An Anime House You Can Visit: My Neighbor Totoro
My Neighbor Totoro is a renowned classic of Japanese anime that beautifully portrays the idyllic Japanese countryside around the mid-1950s to mid-1960s. The story recounts how primary school-age sisters Satsuki and Mei encounter a mysterious woodland spirit called Totoro in the local forest. Only visible to children, Totoro captivates them as he makes trees grow to massive sizes in an instant and flies freely skyward riding on a spinning top. He also helps to search for Mei when she gets lost.
My Neighbor Totoro continues to be a hit around the world, with the beautifully crafted work, which does not rely on computer graphics, a villain or violence, and its endearing cast of characters in a fantastic world portrayed in a way that continues to leave audiences smiling.
A replica of the house in the anime Totoro. The replica does more than recreate the exterior, faithfully including the same furniture and articles that appeared in the anime with all items authentic and collected from around Japan.（©Nibariki）
The study of Satsuki and Mei’s father is cluttered with books.（©Nibariki）
A replica of the house in which Satsuki and Mei live with their father in the film has been recreated in Nagakute City in Aichi Prefecture and can be found in the Expo 2005 Aichi Commemorative Park. On holidays, this house, which is designed in minute detail to resemble the house in the movie, comes alive with the joyful voices of children at play in a house they have seen only on film. Step inside the entrance and to the right is the book-cluttered study of the girls’ father, an archeologist. In the front room is the desk where Satsuki studied, a nostalgic prop that primary school students used nearly half a century ago and complete with actual reference books. Visitors are given the run of the place, and free to open the dresser in the girls’ house just as if they had come to visit the house of a friend.
The desk Satsuki used for studying.（©Nibariki）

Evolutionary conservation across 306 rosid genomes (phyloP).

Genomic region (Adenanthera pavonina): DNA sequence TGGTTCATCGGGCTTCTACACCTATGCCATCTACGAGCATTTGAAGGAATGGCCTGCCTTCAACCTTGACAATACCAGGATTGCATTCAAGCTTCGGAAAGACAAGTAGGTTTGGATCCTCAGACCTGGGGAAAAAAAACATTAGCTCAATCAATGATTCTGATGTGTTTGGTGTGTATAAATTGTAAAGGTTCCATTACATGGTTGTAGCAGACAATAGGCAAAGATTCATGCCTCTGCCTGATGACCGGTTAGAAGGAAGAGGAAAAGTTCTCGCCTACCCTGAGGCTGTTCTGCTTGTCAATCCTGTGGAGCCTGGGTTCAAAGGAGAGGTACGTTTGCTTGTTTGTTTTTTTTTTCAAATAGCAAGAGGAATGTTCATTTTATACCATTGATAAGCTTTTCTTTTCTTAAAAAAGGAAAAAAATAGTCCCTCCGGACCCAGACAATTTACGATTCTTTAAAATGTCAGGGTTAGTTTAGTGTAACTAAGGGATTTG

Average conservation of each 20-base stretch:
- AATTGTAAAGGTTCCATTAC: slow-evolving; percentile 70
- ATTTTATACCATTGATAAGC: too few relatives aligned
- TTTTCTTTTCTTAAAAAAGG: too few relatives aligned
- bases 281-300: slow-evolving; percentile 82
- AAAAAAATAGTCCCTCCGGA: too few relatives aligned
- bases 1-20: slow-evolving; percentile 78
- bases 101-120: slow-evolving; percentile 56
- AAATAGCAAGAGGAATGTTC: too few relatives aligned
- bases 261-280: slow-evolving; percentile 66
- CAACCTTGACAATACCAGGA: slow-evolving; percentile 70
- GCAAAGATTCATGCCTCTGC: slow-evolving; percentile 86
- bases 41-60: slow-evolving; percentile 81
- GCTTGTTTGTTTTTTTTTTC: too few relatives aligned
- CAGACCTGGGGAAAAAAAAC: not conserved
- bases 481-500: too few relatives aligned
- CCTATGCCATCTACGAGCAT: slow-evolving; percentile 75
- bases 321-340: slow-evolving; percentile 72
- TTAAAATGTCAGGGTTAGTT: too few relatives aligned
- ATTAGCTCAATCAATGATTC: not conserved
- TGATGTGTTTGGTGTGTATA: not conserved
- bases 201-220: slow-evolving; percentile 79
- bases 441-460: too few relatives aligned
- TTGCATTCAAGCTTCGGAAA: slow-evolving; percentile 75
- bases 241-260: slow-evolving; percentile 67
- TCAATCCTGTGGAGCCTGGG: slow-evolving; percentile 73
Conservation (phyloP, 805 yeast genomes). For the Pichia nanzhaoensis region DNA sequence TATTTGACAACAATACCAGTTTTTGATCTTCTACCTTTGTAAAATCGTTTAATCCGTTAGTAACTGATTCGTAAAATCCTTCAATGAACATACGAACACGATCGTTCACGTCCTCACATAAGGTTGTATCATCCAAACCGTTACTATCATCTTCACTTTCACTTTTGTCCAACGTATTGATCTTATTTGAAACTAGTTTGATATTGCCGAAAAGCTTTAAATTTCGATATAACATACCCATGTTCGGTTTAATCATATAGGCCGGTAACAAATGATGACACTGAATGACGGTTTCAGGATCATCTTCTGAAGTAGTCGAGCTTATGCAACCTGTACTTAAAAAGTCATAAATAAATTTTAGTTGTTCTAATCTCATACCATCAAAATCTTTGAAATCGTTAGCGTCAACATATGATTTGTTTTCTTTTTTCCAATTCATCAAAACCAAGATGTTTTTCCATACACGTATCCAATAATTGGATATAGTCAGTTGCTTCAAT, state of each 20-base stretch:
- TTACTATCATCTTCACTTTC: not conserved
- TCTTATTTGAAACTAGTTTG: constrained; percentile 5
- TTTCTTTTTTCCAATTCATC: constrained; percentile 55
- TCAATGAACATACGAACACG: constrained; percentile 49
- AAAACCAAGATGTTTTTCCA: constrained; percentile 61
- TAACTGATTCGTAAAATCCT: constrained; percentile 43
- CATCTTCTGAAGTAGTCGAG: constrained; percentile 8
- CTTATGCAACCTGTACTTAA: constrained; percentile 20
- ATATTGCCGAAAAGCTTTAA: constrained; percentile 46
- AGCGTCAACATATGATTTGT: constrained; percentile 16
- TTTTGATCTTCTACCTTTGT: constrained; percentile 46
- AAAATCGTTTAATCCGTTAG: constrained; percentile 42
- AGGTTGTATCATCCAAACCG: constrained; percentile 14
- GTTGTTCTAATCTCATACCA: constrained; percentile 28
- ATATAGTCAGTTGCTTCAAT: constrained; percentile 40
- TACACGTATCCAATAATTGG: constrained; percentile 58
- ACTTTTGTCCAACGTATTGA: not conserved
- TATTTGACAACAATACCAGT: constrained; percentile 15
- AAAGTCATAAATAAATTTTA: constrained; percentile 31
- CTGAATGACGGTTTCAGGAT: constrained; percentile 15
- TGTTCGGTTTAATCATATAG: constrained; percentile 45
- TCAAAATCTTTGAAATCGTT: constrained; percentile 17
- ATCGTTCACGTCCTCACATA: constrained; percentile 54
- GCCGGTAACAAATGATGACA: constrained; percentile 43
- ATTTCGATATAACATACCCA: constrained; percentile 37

Dresser drawers filled with family clothing.（©Nibariki）
Everything in the house, from the desk to the books and clothing, were sourced from around Japan and are from when the film is set. The house is truly a testament to the reputation Japanese have for detail.
Exploring Japanese Manga: From Daily Heroes to Professional Stars
The cover of the football manga Captain Tsubasa that influenced football greats Zinedine Zidane and Lionel Messi.（Courtesy of Yoichi Takahashi and Shueisha Inc.）
Japanese manga of course include epic stories about heroes but there is also a wealth of Japanese anime that portray daily life and the challenges youth experience at school, and these are increasingly popular overseas. In particular, sports manga stories such as "Captain Tsubasa" (also known as Flash Kicker), "Ganbare, Kickers!" and "Inazuma Eleven," all about football, have been enthusiastically embraced overseas. Captain Tsubasa follows the struggles and exploits of elementary school student Tsubasa Ozora on the road to becoming a professional football player. This story used football to communicate to many young readers the power of never giving up, inspiring a generation of readers with dreams and hopes, including the likes of FIFA World Cup participants, not only Japanese players but also football legends Zinedine Zidane and Lionel Messi.
The Kyoto International Manga Museum is housed in what was formerly an elementary school. Visitors can enjoy reading comics on the lawn outside.
Being the anime superpower that it is, you might not be surprised to learn that there are entities dedicated to the study of manga in Japan. One preeminent such place is the Kyoto International Manga Museum, located in the nation’s ancient capital of Kyoto. This museum houses approximately 300,000 comic magazines and materials from Japan and overseas. It attracts not only young people from around Japan, but is also a magnet for tourists from abroad who travel to the city, one of Japan’s most popular tourist spots.
At the museum, visitors will find the 200-meter-long "Wall of Manga" packed with nearly 50,000 manga.
Perhaps most visually stunning is the "Wall of Manga" with total length of 200 meters that groans underneath the collective weight of nearly 50,000 comics lined up by author. Visitors can take in hand any comic of their choice and read it in the halls, on the terrace or, on sunny days, lounging on the grassy grounds of the museum, which used to be an elementary school. On weekends and holidays, professional manga artists are on hand to demonstrate how they create manga as young visitors watch riveted while the artists work from a rough draft to a final product.
Today, Japanese anime and manga are much loved by children the world over. In Japan, these characters are increasingly finding their ways off comic book pages and TV screens, appearing at theme parks and other locations where children can enjoy them in the flesh. In this way, the nation that brought the world anime and manga continues to devise new ways for fans to enjoy these stories and their characters.